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Never Too Early to Celebrate?

June 04, 1996|Chris Foster

Bobby Alcaraz, La Puente Bishop Amat second baseman, smacked a third-inning triple to drive in the first two runs of the Southern Section Division I championship game Saturday. After sliding headfirst into third, Alcaraz jumped up, waved his arms, and repeatedly jabbed his index finger in the air. The only thing missing was pompoms.

It might have been a premature celebration as well as an immature one. But the Lancers rallied from two runs down to beat two-time defending champion Fountain Valley, 10-9.

Thus begins another, strange, day at the ballpark:

* Baron Coach Ron La Ruffa wasn't going to wallow in the defeat.

"The sun will come up tomorrow," were the first words out of La Ruffa's mouth.

Of course, La Ruffa didn't exactly kick back and catch a few rays during the game. In fact, in the fourth inning he nearly made it all the way onto the field when his team failed to execute a run-down properly. La Ruffa moved so quickly, he nearly could have made the play himself.

* Only one real loser for the Barons. That would be the one fan engaged in slightly racist rhetoric much of the day, directing not-so-subtle, nor so-clever, remarks toward Bishop Amat starting pitcher Eric Valenzuela.

A mind truly is a terrible thing to waste.

* Mike Najera, Canyon coach, had a no-math policy during the playoffs. He refused to add up how many consecutive games the Comanches had won until after beating Upland, 5-1, in the Division II title game.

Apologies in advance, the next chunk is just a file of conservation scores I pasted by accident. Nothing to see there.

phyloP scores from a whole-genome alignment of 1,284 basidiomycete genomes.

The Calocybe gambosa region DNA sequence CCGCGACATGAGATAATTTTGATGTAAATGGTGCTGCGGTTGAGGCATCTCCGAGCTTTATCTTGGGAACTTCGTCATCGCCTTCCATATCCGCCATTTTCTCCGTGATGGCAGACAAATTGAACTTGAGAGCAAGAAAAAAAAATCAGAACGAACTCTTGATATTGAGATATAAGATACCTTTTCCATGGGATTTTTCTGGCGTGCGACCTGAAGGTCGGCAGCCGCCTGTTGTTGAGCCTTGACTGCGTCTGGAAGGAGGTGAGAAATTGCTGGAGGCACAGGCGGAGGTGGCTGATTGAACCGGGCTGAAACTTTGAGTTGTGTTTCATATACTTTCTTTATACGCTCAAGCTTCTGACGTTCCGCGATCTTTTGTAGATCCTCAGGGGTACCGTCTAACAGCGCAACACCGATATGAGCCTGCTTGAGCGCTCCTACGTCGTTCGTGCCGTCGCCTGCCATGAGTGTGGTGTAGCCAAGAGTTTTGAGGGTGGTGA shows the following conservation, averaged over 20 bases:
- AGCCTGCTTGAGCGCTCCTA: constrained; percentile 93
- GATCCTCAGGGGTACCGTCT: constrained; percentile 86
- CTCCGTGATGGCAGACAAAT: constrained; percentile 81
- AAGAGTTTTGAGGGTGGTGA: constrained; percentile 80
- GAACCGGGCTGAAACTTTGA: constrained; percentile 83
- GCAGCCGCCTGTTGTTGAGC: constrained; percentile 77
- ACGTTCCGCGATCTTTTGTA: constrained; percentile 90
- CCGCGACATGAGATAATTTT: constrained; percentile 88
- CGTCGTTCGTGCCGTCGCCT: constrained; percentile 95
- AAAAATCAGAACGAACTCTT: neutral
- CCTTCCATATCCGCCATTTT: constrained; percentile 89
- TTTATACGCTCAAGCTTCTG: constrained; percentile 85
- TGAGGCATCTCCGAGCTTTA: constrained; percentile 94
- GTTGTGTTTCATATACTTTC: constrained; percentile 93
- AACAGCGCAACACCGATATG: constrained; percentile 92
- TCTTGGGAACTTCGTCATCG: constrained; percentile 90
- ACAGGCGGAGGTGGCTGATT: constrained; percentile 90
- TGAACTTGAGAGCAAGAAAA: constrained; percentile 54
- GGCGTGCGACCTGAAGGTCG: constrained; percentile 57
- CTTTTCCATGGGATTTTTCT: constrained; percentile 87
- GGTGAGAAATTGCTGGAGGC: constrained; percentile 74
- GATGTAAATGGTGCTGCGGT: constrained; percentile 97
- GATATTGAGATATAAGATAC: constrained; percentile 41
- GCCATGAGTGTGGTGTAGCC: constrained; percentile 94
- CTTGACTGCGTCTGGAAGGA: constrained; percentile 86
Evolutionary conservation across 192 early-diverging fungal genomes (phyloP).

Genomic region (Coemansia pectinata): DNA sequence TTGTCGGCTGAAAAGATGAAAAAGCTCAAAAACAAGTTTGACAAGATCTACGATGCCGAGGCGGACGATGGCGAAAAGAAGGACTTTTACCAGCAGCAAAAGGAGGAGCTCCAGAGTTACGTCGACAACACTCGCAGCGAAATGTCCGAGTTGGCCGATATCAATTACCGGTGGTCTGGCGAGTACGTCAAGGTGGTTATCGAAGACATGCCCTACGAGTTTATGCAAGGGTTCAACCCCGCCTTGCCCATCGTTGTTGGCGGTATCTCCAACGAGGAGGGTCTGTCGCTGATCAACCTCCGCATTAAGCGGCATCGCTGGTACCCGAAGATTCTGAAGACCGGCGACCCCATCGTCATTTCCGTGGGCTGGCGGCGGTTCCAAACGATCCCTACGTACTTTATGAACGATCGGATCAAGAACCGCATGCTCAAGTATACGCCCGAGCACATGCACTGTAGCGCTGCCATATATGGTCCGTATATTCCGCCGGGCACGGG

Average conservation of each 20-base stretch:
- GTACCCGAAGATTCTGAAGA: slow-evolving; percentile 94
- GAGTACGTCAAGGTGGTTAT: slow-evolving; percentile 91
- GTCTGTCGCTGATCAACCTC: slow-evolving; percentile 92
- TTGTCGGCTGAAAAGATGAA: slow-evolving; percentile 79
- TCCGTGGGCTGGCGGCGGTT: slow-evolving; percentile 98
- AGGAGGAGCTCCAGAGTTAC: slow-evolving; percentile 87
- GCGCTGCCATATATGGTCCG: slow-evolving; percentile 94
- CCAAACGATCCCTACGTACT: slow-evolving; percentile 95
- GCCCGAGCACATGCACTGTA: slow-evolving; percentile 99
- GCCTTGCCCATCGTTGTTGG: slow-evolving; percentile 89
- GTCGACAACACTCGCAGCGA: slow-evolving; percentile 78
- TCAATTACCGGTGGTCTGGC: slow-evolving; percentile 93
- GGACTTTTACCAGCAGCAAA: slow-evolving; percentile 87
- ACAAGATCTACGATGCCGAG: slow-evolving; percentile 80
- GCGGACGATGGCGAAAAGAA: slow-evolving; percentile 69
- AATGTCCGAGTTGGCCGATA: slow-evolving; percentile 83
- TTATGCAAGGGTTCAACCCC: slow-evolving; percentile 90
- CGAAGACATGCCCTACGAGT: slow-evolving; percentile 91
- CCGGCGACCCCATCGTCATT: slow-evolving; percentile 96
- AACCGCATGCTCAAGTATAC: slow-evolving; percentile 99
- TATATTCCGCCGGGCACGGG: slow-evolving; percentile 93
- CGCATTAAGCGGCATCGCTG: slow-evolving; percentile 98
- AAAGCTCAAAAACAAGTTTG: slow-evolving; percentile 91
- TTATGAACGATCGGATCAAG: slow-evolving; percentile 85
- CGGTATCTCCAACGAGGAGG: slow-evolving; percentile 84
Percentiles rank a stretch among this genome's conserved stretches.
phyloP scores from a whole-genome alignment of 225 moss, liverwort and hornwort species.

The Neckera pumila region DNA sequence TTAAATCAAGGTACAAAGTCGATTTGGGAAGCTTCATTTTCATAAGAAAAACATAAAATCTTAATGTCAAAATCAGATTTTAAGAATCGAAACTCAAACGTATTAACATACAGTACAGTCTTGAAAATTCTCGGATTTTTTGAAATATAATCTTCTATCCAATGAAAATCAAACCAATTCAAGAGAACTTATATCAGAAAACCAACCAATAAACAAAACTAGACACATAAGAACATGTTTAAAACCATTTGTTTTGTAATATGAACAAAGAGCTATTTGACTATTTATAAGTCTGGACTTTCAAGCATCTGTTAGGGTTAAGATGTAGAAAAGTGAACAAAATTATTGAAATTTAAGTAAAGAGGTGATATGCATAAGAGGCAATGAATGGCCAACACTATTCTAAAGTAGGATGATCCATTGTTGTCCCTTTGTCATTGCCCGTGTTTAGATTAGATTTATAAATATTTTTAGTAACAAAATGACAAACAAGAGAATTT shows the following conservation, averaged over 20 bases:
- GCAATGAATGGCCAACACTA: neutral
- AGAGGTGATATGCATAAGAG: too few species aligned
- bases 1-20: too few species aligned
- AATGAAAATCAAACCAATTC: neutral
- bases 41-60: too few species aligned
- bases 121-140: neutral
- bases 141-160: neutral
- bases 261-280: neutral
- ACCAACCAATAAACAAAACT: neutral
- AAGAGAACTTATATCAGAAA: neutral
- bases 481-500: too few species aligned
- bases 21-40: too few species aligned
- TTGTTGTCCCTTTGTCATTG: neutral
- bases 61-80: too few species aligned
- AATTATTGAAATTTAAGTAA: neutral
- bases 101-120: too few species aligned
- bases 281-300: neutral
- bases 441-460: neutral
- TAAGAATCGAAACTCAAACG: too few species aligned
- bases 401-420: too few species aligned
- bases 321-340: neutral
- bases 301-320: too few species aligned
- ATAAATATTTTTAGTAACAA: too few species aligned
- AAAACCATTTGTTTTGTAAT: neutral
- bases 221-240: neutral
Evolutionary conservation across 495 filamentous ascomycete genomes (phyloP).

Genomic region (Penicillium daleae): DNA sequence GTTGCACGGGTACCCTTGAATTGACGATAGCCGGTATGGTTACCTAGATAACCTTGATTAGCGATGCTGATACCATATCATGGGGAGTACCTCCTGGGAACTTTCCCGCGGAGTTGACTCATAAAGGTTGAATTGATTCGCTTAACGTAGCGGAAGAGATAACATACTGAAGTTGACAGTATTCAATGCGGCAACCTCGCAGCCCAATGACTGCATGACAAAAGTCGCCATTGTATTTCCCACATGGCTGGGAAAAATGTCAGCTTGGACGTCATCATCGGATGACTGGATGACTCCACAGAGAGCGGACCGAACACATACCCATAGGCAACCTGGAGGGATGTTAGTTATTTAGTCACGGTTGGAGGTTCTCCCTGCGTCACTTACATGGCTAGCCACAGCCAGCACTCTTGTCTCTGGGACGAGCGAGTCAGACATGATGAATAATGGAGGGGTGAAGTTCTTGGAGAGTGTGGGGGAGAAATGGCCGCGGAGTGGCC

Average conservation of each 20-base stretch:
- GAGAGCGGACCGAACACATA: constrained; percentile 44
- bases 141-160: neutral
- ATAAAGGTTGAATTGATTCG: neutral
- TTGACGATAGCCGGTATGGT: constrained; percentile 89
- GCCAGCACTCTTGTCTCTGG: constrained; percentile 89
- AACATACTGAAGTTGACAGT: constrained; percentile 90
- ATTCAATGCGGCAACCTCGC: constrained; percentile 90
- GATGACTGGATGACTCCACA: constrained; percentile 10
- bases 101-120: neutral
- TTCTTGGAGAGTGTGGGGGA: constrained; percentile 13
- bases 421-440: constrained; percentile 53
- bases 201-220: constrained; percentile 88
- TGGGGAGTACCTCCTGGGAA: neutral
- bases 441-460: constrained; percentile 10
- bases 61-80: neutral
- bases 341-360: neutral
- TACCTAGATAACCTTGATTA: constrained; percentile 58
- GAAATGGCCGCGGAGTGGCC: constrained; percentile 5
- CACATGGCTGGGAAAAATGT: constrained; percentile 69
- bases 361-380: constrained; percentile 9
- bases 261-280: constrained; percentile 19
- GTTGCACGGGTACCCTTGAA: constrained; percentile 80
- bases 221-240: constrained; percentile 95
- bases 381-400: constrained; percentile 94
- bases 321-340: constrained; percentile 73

Ah, but Najera's worries weren't limited to numbers. He will stabilize property values in his neighborhood this week by ending his moratorium on washing his truck.

Thank goodness he showered two months ago, the day the 14-game streak began.

* Hi Lavalle has worn many hats for the Comanches over the years, most of them soiled, wrinkled and downright decrepit. But there he was Saturday wearing a relatively new, fairly clean white cap.

Lavalle, Canyon's coach for 19 years, returned to the varsity this season to help out with the pitchers. But he was forbidden, thankfully, from wearing any of those so-called caps from his past. "I think my wife burned them," Lavalle said. "Besides, it is Mike's team, I have to do what he says."

Lavalle got off easy. He was allowed to wash his car.

* One pitcher who didn't need much help, from Lavalle or anyone else, was Jeff Leuenberger, who tossed a two-hitter to beat Upland.

Leuenberger, only a junior, already has 22 career victories, six more than the school record. He was so dominating Saturday that pitching coach Scott Wolf made only one trip to the mound.

"Actually, Jeff always knows what I'm going to say before I even get out there," Wolf said. "So we just stand there and wait for the other team's momentum to die."

Upland had little of that going. Leuenberger went 3-0 to only three batters and got all three out. Those were the only things resembling a rally for Upland.

* The Long Beach Riptide, an independent minor league team, plays its home games at Blair Field. Yet the Riptide faced a 2:45 p.m. "curfew" for its noon game on Saturday. Boy, you're really a big-time operation when you get bumped off your home field by some high school kids.

Then again, could the Riptide even beat high school kids?

* Final thoughts. Let's see, Dana Hills' officials lured Bob Canary back to coach baseball. They handed the basketball team to Mark Thornton, a Dolphin lower-level coach in the 1970s. Do they now beg and plead Saddleback football Coach Bill Cunerty to return to his roots?

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